Thursday, November 1, 2012

Another Piece from Absolute Write: "An Interview with the Author of a Bedside Classic"

Not all best selling writers pen best selling novels, magazine articles or even blogs. Some widely read author's work can be found in most unexpected places.

Thaddeus Waxingburg is not exactly a household name, but his writing can be found in virtually every American household. Though he has written innumerable legal briefs and office memos throughout his sixty year plus career, undoubtedly his claim to fame, perhaps immortality, will be found in these words: "Warning: the removal of this tag is illegal. Violators will be prosecuted to the full extent of the law."

I interviewed Mr. Waxingburg in his office in Pueblo, Colorado.

Question: Mr. Waxingburg, did you ever imagine when you wrote the text for that first mattress tag that those words would enter popular culture?

Waxingburg: I should say not. I considered it to be standard legal boiler plate at the time. But I suppose many great writers throughout history had not an inkling of the lasting impact of their work. Shakespeare probably thought "Romeo and Juliet" was just another high school play in his time. Chaucer probably would have been happy if his tales appeared as humorous anecdotes in Reader's Digest. Sometimes the writer is the last one to recognize his own genius.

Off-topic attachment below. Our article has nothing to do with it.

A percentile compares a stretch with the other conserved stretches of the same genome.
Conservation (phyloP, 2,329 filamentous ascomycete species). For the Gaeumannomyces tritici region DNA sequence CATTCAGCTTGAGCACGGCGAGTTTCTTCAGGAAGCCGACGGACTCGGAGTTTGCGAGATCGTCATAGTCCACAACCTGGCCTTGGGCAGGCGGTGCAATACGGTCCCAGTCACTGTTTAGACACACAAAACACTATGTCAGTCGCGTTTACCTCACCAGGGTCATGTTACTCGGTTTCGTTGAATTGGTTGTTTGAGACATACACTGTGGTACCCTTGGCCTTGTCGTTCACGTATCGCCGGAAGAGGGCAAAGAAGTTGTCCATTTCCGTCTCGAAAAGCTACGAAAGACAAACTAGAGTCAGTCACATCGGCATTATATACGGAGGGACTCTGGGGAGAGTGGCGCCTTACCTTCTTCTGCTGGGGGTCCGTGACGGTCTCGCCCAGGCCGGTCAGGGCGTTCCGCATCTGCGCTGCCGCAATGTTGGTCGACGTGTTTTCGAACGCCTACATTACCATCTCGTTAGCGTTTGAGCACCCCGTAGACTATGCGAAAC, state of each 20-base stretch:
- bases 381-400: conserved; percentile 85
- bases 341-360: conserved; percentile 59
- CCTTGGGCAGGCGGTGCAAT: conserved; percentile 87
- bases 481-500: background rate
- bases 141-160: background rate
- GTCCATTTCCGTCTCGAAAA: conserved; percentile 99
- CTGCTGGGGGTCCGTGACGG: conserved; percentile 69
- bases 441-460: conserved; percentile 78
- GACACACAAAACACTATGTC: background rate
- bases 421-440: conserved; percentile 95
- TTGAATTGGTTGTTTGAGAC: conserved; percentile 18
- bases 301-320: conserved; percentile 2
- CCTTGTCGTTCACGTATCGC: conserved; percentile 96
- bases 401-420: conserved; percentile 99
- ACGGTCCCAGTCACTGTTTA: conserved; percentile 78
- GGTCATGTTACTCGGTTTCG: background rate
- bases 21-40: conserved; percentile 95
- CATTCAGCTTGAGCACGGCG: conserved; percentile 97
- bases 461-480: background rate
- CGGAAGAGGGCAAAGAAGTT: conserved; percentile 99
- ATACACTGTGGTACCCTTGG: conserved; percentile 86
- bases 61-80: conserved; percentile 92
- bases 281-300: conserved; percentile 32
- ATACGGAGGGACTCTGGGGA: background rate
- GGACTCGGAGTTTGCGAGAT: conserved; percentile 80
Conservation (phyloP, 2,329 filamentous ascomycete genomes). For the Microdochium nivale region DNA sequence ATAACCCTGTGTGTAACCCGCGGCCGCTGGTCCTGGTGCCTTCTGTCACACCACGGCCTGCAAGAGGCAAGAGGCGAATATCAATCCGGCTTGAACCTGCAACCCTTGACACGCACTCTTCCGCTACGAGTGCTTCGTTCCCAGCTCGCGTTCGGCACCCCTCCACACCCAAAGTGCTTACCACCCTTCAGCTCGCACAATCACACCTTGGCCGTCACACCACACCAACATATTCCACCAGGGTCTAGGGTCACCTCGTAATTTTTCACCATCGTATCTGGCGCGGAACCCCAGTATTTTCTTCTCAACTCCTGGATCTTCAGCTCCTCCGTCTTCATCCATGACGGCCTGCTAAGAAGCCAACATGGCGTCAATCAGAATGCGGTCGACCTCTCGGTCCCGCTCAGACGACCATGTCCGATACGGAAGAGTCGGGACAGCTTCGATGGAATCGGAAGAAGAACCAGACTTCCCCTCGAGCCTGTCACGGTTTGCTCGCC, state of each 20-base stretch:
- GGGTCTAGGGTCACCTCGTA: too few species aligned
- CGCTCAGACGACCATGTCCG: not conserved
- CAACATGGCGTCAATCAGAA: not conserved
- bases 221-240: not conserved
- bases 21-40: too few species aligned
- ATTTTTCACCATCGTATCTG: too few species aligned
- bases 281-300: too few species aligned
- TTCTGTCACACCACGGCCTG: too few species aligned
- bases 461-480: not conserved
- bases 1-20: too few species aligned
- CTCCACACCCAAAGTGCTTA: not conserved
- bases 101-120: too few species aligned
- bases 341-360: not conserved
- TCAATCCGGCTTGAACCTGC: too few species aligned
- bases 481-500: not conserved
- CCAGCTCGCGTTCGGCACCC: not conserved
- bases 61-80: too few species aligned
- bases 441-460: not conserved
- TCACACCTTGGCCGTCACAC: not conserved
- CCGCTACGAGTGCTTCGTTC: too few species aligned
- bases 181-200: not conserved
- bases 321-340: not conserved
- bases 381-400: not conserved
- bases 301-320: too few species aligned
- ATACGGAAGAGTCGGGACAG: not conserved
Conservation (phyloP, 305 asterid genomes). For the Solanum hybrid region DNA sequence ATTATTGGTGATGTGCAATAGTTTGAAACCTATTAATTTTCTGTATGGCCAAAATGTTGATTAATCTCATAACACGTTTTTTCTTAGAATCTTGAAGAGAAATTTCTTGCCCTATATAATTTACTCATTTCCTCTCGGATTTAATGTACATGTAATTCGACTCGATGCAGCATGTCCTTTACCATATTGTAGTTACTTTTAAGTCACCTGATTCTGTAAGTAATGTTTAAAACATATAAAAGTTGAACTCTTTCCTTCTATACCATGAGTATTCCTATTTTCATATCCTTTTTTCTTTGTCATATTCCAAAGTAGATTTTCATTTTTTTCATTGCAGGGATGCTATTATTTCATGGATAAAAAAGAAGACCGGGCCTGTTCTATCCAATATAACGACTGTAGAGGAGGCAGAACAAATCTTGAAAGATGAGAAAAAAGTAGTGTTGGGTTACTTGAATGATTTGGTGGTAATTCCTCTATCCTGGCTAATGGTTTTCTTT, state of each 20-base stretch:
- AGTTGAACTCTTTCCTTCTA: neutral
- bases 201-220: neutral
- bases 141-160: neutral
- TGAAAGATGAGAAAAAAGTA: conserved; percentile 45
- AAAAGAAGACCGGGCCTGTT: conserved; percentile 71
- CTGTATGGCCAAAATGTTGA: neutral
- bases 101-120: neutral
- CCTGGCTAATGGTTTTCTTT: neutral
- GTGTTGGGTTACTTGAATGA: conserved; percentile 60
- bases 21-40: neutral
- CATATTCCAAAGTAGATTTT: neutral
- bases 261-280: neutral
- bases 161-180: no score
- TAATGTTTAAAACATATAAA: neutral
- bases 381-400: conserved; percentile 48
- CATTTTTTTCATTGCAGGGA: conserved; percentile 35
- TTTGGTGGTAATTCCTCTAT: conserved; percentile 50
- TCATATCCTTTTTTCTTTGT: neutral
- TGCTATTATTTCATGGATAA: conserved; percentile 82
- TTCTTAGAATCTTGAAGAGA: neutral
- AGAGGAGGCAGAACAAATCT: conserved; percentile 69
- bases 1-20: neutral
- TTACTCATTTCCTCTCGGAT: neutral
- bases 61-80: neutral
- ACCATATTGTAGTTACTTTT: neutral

Question: So you didn't think this particular work would be remembered?

Waxingburg: I always thought I'd be remembered for my briefs. Unlike former President Bill Clinton who will be remembered for his boxers. Referring, of course, to Candidate Clinton's infamous appearance on MTV in which he was asked about his underwear preference. A bit of whimsy. I hope the reference is not too dated for your readers. That's nearly two decades ago. Do you think that will adversely affect the humorous nature of the remark for your readers?

Question: I don't think the age of the reference will have any impact on their amusement. Speaking of humor, have you been surprised by how often your mattress tag has been used as a source of parody?

Waxingburg: I wasn't aware that was taking place.

Question: You know, like the cartoons that show the police breaking into a home and hauling off someone who tears the tag off a mattress.

Waxingburg: But the law does not apply to someone pulling the tag off a legally purchased mattress in their private residence. I suppose I can see how some would not understand that. The tag should not be remover in the store, but after the sales transaction has taken place, the restriction would no longer apply.

Question: Well, yes, I suppose that misunderstanding is the very source of the humor.

Waxingburg: Oh. Yes. Very funny stuff, that.

Question: Finally, Mr. Waxingburg, as a writer whose work has stood the test of time, do you have any advise for aspiring writers?

Waxingburg: Yes. Avoid adjectives. Notice my most famous work eschews adjectives of any kind.

Question: Actually, "full" is an adjective, isn't it? As in "Violators will be prosecuted to the 'full' extent of the law?"

Waxingburg: Oh, I suppose you're right. But usually adjectives are very, very, naughty bad. Also, writers should remember the essence of writing is words, finding the good words, really the best words, and then putting them in the order that would be the order that would be the best and most concise in which they can then be put.

Question: Thank you, Mr. Waxingburg, I'm sure those words too will stand the test of time.

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